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Old 07-13-2014, 10:31 AM   #56
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And I assume this also includes IRA's and ROTH IRA's, where any gain would be taxable in the current year in most foreign countries and not deferred as in the US?
Are you asking about gains or distributions? Capital gains in a Roth are not subject to taxation in the US, so I'm not sure how it would ever be reported to the foreign government. Roth distributions similarly are not taxed (provided you meet the age and 5 year requirement), and again I'm not sure how the foreign government would even find out about it.

I'm too young to be drawing on my Roth, but does the investment company even issue you any kind of 1099 for qualified distributions? I wouldn't think they would.
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Old 07-13-2014, 10:39 AM   #57
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Are you asking about gains or distributions? Capital gains in a Roth are not subject to taxation in the US, so I'm not sure how it would ever be reported to the foreign government. Roth distributions similarly are not taxed (provided you meet the age and 5 year requirement), and again I'm not sure how the foreign government would even find out about it.

I'm too young to be drawing on my Roth, but does the investment company even issue you any kind of 1099 for qualified distributions? I wouldn't think they would.
I'm just referring to gains, not distributions. As I understand it, most foreign countries don't recognize deferred taxes as they are in IRA's.

The expat is supposed to report it (if the tax treaty warrants it). But I don't know how the foreign government would ever know. But I'm assuming that if they found out you cheated, you could be in trouble. Who knows what type of reporting between governments will be in place in 5 or 10 years.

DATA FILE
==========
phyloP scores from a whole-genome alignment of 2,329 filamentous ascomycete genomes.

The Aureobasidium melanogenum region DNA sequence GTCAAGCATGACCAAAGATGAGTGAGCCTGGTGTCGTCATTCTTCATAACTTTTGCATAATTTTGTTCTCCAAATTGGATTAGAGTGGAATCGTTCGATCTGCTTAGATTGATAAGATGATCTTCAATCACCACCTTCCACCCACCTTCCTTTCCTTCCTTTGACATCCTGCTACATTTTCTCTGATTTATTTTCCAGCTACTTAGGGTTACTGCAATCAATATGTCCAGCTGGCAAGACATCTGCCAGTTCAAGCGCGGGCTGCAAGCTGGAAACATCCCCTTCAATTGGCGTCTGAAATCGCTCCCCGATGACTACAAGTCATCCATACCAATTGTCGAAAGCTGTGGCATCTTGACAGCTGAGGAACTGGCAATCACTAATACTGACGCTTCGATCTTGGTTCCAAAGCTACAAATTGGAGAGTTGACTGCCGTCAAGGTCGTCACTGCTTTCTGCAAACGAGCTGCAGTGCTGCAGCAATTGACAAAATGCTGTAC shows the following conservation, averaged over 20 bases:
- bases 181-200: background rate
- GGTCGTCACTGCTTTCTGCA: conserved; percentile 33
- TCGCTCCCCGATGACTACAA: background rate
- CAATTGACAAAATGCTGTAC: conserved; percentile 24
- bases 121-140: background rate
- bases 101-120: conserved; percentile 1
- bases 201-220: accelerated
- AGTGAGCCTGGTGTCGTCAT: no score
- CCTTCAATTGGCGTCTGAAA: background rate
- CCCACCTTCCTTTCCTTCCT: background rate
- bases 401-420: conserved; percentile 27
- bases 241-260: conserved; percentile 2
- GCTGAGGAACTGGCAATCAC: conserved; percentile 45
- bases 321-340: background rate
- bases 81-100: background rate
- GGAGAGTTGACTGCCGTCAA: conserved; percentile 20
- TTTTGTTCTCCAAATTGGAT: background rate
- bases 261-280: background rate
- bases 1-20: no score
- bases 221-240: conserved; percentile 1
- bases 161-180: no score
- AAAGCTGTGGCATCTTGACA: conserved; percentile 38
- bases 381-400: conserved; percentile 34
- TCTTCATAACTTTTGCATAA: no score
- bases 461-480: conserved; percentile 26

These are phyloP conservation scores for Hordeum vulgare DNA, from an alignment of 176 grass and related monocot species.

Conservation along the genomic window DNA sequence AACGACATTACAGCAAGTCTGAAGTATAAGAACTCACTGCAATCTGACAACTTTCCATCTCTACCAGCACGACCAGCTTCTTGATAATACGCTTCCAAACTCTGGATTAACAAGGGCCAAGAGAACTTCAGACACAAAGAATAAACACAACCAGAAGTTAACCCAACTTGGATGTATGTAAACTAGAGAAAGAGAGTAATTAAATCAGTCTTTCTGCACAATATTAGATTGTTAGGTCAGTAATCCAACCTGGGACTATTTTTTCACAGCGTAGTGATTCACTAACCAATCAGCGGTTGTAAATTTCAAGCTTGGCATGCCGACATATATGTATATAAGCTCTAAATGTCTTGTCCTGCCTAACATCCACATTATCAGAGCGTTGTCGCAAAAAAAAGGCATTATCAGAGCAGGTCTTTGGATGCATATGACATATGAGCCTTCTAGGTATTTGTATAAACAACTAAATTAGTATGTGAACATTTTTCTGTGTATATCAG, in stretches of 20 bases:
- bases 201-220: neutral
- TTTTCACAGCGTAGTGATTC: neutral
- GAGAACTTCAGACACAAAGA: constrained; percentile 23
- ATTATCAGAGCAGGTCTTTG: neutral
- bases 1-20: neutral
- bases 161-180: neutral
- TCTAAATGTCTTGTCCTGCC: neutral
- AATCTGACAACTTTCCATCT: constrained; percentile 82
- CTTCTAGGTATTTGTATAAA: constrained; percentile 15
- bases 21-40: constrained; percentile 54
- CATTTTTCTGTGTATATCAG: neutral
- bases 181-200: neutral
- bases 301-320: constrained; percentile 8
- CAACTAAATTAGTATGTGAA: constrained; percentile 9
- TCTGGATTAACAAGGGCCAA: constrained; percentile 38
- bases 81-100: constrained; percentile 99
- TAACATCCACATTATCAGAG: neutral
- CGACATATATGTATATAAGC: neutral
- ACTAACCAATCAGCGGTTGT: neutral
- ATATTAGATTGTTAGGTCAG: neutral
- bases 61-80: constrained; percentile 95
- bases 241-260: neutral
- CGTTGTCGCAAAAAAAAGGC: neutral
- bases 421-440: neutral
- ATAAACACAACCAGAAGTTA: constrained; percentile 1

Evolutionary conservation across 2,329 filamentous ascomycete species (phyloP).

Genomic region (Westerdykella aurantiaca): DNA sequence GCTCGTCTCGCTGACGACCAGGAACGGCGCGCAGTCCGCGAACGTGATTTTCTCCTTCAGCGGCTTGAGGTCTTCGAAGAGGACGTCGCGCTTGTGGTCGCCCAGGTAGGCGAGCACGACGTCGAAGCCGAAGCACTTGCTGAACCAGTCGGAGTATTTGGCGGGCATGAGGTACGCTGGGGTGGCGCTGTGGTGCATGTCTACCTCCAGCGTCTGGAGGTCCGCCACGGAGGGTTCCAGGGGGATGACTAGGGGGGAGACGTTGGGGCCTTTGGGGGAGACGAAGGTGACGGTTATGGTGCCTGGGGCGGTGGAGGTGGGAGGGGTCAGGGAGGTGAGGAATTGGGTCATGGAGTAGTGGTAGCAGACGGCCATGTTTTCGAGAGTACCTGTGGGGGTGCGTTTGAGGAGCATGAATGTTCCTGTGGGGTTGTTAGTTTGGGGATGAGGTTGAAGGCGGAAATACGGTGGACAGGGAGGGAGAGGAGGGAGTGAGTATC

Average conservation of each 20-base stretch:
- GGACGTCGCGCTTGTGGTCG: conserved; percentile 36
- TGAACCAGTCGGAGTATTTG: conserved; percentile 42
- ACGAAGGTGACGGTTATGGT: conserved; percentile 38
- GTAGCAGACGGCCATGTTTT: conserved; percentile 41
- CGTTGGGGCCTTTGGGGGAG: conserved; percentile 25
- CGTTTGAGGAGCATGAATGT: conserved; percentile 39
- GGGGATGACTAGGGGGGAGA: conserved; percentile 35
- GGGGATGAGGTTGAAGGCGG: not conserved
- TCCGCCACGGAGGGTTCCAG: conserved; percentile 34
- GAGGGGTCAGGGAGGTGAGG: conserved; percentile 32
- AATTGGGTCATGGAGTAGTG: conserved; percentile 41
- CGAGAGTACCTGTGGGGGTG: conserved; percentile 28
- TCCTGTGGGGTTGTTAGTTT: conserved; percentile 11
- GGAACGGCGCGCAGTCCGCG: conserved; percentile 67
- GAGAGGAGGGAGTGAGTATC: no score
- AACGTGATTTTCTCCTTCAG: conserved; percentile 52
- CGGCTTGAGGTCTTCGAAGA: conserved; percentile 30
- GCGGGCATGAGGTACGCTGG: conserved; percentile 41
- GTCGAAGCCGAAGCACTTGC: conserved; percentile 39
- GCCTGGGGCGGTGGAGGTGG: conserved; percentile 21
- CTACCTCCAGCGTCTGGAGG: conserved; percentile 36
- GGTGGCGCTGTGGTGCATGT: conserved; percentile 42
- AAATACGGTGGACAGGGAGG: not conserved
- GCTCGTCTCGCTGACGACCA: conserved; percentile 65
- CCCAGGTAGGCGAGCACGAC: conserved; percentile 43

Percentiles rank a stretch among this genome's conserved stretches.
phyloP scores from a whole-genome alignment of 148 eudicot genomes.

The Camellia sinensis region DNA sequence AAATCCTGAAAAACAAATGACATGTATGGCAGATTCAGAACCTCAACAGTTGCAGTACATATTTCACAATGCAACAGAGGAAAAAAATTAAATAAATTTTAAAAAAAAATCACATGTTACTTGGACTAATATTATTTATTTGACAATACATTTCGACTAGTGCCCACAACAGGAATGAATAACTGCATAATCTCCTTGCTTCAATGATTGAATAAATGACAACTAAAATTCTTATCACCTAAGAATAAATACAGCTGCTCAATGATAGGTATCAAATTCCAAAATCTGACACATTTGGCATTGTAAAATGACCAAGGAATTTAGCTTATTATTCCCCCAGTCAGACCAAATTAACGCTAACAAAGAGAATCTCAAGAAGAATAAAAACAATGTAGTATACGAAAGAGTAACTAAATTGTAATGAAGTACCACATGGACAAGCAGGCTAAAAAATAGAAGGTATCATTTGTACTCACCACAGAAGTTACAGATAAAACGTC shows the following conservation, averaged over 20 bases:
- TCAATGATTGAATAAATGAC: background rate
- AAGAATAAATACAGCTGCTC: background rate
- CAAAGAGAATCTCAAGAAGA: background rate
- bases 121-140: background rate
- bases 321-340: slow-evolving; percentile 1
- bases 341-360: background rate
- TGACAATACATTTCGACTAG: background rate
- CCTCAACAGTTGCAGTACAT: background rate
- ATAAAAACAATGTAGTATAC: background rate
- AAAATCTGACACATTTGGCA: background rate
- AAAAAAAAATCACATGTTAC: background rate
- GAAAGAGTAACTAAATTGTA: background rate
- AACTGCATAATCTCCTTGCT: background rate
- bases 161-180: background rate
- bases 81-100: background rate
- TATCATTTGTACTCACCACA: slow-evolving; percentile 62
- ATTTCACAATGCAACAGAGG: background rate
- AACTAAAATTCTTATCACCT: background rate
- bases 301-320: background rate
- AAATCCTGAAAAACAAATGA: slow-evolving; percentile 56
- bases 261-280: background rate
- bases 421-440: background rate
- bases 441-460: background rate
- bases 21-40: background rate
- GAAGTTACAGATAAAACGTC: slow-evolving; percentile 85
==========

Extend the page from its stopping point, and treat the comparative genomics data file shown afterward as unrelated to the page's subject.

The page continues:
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Old 07-13-2014, 01:51 PM   #58
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I'm just referring to gains, not distributions. As I understand it, most foreign countries don't recognize deferred taxes as they are in IRA's.

The expat is supposed to report it (if the tax treaty warrants it). But I don't know how the foreign government would ever know. But I'm assuming that if they found out you cheated, you could be in trouble. Who knows what type of reporting between governments will be in place in 5 or 10 years.
I think it will very much depend on the double tax agreement between the USA and the country. For example the UK does not tax gains within an IRA but does tax distributions, and does not tax gains or distributions in/from a ROTH, however the same courtesy does not go the other way. The equivalent to an IRA in the UK is an ISA and in the UK the interest is tax free during accumulation and distribution but the US taxes all ISA interest as it arises. Also, you can have stocks and bonds and MF's in an IRA and the UK doesn't treat them as PFIC's since they tax all IRA distributions as regular income, but if you have stocks and bonds and MF's in an ISA you have to report them as PFIC's to the US.
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Old 07-13-2014, 05:40 PM   #59
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This is an extraordinarily valuable thread. There is information here that does not appear in the highly visible glib articles that pop up on the web.

Would it be possible to keep it in the FAQs at some point?
Excellent idea, Ed. After discussing it, the moderators have agreed that we should move the thread to the FAQ sub-forum. Unlike the other FAQ threads, we plan to leave this one open (for now) so that people can update it as they learn more.


Edit: It appears that the way forum permissions are set, moving this thread means that no one can post to it, so I'm moving it to Life After FIRE and making it sticky.
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Old 07-18-2014, 08:41 PM   #60
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And with experience I can state that: You really don't "live" in a place until you have some kind of permanent visa. Border runs and temporary visas are simply not the same thing. Even a Retirement Visa which must be renewed from scratch each year (as in Thailand) is not really all the way there, in my opinion.
Agreed. If I had to do it over again I'd have paid the price in time, money and hassle up front to get the official retirement visa instead of the unofficial one which must be extending every year. OTOH, if Thailand ever decides to stop extending as a blanket policy, that will probably be a symptom of other changes which would already have me planning an exit strategy.